To protest the 1999 Copyright Act amendment, recording artists Don Henley and Sheryl Crow, among others, co-founded the RAC. While formed to serve as a "voice for artists' rights," the primary impetus behind its founding was to lobby Congress to delete sound recordings from the definition of "works made for hire" in the Copyright Act. Together with intense lobbying by AFTRA, individual recording artists and legal scholars, the RAC succeeded--in October 2000, sound recordings were removed from the definition of "works made for hire."
The momentum gained by artists in this lobbying effort inspired an attack on the other proverbial thorn in the side of recording artists--the Seven Year Statute. Since mid-2001, politicians, most notably Senator Kevin Murray, themselves have responded to this momentum by meeting with dozens of recording artists, artists' coalitions and labor union officials. Perhaps the most ambitious lobbying move yet staged by recording artists was four simultaneous concerts occurring in Los Angeles on February 26,2002. Led by Henley, RAC organized the concerts, which included performances by artists such as The Eagles, Sheryl Crow, the Dixie Chicks, Billy Joel, Tom Petty and Beck. All concert proceeds went to RAC for the legal bills it has incurred in its lobbying efforts. In all, the concerts raised $2.5 million for RAC. Henley, however, is careful to note that the concerts were not only about raising money: "This is an awareness-raising exercise, but the money that we're going to generate is not insignificant."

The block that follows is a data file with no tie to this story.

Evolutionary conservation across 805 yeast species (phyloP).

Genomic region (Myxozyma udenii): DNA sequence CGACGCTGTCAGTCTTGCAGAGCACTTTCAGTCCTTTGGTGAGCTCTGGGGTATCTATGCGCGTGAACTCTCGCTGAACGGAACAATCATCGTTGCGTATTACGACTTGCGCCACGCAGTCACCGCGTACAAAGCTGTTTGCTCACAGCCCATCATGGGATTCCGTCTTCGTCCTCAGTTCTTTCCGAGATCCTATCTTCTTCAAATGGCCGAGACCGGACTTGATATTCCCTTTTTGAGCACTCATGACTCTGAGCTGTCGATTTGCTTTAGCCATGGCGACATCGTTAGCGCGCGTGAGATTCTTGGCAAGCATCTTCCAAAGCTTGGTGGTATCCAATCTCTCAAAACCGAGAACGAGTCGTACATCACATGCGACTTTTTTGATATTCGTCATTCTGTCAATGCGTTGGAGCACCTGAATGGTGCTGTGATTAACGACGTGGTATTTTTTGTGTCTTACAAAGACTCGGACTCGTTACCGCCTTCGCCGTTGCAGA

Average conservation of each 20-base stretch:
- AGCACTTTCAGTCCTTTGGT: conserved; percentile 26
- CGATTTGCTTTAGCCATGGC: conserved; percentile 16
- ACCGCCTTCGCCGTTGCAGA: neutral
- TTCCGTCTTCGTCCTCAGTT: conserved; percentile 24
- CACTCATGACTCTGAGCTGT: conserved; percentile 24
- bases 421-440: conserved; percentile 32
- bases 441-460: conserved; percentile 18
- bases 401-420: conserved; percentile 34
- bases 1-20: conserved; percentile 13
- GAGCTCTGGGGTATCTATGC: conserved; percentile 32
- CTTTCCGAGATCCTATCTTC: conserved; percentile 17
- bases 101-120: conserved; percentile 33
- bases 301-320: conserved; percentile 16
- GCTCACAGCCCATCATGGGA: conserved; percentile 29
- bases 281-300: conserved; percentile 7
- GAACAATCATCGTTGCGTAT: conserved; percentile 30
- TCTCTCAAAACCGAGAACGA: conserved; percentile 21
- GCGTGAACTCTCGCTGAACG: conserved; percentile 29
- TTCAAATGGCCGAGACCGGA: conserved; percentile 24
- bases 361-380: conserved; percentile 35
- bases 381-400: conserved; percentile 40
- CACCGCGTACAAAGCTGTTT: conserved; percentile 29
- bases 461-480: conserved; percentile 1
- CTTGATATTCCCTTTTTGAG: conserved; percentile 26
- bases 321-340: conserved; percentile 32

The Balance Between Recording Artists and Recording Companies: A Tip in Favor of the Artists?,
5 Vanderbilt Journal of Entertainment and Technology Law
Available at: https://scholarship.law.vanderbilt.edu/jetlaw/vol5/iss2/6